Wish to benefit another without expectation -> Understanding that touch is the asked for means in which the benefit can be given -> Mindful-listening of the touch interaction throughout, maintaining previous links -> Providing Healthy Touch
Or W.U.M.P., if you like acronyms.
Posted on March 22, 2017
stretching. It hurts, it’s time consuming and I don’t ever see much improvement. Besides, most of the time I feel just fine. I mean, my back aches a lot. And my hamstrings are still crazy tight. My left side hurts just a little. But yeah, I feel fine.
visualizations, though, and when a friend of mine connected me to this webpage maybe I wasn’t inspired to do more stretching, but I was intrigued with the excellent visual presentation of what exactly I was doing when I did stretch.
There are a number of great stretches in here that I highly recommend using and maybe between you and me and these pretty pictures we can both benefit a little. Par example:
If you do a lot of the action pictured above, these are great for you because your neck is feeling abused and can’t take it anymore. By practicing:
- 7. Lateral Side Flexion of the Neck
- 8. Neck Rotation Stretch
- 9. Neck Extension Stretch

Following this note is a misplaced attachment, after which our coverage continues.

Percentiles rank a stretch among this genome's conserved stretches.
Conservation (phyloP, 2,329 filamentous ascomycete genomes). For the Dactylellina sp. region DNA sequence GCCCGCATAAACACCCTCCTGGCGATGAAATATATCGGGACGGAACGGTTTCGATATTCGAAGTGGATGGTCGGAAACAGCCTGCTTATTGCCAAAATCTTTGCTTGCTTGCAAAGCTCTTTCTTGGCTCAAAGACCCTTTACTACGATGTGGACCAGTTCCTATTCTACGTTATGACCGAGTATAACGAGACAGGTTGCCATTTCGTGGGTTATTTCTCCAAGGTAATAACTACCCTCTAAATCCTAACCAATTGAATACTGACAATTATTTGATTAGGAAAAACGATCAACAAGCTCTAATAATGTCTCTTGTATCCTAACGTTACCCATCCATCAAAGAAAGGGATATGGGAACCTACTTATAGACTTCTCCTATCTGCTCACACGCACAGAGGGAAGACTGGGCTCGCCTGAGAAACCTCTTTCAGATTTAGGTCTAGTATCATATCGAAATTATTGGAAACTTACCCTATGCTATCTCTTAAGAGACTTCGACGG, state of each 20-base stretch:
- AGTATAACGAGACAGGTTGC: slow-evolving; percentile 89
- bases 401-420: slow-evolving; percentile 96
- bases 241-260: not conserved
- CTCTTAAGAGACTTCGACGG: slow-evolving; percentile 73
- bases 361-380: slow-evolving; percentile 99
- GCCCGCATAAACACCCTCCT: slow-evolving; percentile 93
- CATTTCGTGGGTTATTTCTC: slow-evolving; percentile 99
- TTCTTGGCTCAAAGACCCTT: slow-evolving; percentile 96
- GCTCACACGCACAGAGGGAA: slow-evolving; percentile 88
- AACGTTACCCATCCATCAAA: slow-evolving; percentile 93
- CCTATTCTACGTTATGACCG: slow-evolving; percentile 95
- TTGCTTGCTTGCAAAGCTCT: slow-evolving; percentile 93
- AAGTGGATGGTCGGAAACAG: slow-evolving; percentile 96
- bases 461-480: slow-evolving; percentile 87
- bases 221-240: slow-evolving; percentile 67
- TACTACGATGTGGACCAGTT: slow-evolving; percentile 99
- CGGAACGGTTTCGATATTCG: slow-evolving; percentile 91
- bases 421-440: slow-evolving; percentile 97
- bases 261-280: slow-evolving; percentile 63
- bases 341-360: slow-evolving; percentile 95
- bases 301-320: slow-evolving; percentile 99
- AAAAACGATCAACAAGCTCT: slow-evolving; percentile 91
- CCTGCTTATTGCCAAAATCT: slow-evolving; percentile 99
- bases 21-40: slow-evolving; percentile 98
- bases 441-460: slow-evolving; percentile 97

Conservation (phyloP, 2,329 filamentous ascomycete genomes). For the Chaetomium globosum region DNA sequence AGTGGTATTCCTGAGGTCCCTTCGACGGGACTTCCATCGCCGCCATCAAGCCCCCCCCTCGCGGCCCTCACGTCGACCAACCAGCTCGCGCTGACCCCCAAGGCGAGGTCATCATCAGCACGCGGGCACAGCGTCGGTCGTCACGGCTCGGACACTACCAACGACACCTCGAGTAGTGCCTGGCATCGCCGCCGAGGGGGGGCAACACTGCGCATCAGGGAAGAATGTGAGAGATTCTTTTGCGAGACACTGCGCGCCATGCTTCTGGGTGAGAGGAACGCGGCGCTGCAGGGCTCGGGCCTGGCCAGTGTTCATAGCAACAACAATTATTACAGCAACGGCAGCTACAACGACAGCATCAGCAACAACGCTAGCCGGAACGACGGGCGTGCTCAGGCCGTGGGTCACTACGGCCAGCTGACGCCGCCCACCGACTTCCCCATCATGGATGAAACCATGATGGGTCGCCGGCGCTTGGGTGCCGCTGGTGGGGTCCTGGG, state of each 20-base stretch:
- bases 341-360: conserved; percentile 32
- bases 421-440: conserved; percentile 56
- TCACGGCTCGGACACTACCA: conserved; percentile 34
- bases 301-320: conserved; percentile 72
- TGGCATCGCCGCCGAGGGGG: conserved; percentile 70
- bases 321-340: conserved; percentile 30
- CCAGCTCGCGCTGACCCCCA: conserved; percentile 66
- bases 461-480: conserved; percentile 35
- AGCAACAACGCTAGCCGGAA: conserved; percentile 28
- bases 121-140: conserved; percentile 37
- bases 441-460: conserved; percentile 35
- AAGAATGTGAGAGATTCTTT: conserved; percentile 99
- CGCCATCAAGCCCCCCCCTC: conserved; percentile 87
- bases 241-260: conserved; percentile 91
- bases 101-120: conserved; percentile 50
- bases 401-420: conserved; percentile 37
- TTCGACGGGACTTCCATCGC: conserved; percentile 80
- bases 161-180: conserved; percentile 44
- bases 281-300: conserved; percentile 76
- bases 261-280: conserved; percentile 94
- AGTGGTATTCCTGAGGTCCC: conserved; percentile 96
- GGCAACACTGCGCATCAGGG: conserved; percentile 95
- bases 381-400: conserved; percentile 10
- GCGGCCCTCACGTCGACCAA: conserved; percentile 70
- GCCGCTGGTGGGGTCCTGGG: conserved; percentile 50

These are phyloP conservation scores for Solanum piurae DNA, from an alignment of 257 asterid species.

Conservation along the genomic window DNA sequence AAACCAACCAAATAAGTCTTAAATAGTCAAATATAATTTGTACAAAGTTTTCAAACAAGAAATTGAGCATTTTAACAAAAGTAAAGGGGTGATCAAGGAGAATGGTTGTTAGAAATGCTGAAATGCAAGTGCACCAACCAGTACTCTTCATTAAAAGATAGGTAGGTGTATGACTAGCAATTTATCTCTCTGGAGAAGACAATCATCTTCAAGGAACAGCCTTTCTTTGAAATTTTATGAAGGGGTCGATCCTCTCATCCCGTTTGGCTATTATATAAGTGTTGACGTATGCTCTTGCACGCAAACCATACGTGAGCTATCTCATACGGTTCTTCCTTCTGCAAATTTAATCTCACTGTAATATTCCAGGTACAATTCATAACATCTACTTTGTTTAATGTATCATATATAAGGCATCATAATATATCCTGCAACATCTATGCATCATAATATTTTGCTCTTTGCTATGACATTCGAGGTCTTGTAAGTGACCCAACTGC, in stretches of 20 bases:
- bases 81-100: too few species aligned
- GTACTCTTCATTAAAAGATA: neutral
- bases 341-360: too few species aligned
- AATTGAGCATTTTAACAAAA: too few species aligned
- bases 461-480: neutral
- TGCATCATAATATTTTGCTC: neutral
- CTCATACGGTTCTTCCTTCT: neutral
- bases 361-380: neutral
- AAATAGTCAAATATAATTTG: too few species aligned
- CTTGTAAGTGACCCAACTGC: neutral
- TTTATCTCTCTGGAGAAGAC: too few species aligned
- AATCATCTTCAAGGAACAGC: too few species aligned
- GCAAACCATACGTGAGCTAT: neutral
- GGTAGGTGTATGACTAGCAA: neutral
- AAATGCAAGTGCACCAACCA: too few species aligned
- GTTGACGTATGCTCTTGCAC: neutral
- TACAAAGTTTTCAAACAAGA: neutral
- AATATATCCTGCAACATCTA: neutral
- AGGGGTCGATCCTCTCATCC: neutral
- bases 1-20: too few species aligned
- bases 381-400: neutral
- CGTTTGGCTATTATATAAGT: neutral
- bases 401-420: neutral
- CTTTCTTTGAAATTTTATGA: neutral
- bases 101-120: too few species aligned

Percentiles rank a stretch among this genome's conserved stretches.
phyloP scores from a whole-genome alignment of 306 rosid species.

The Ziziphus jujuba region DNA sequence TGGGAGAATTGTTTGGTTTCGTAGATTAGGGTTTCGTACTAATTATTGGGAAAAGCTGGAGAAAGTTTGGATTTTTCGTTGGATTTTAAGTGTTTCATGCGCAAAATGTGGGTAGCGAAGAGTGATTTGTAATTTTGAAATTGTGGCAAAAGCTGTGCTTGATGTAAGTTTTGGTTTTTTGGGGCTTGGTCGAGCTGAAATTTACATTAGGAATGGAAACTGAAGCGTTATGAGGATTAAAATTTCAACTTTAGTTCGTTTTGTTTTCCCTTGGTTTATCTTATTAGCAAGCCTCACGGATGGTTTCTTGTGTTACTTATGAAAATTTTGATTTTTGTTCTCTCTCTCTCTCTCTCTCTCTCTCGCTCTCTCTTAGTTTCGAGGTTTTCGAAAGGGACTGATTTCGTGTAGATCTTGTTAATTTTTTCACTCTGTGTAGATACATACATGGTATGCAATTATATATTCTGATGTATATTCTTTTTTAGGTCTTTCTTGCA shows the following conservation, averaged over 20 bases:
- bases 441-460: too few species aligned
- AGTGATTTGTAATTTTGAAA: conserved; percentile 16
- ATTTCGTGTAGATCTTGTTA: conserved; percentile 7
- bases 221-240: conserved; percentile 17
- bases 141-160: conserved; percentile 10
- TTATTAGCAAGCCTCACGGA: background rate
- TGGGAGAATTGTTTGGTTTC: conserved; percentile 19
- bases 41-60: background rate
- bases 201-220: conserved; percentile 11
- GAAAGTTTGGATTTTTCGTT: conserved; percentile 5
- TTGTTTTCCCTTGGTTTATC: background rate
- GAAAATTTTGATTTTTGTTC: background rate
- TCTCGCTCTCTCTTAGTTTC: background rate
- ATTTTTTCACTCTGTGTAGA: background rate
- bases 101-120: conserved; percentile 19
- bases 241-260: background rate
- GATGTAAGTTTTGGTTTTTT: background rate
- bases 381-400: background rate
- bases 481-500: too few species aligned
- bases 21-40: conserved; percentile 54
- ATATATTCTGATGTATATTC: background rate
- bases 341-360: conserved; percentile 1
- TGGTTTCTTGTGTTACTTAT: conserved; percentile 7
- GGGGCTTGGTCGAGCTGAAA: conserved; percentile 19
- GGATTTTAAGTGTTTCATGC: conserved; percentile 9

- 10. Lateral Side Flexion of the Neck with Hand Assistance
the already shortened muscles of your neck will have the opportunity to lengthen again and you will be less prone to headaches induced by these overworked muscles.
Recovery from Sitting
Don’t be fooled, your longevity and health has very little to do with your top score in your favorite game (or achievement or new armor or whatever). Try performing (carefully)
- 11. Half Kneeling Quad / Hip Flexor Stretch
- 15. Lat Stretch with Spinal Traction
- 16. Lat Stretch at the Wall
- 20. Seated Forward Fold
- 21. Single Leg Forward Bend
before, during at intervals (start at about every hour or so and see how it feels) and after your intense hacking sessions to not only make your walking experience after more enjoyable, but your next session relaxing and easier to work through. Adding 22. Deep Squat wouldn’t hurt either.
Walken / Walking A Lot
Even without high heels this gal doesn’t look comfortable. Also without high heels, these stretches will help your legs recover from a full day of pounding the cement:
- 11. Half Kneeling Quad
- 14. Standing Assisted Neck Flexion Stretch
- 18. Standing Calf Stretch
- 23. Seated Half King Pidgin Pose
- 26. Supine Twist
- 33. Down Dog Variation at the Wall
If that wasn’t enough
Try them all out anyway, because with careful application you can always use more movement and flexibility in your life!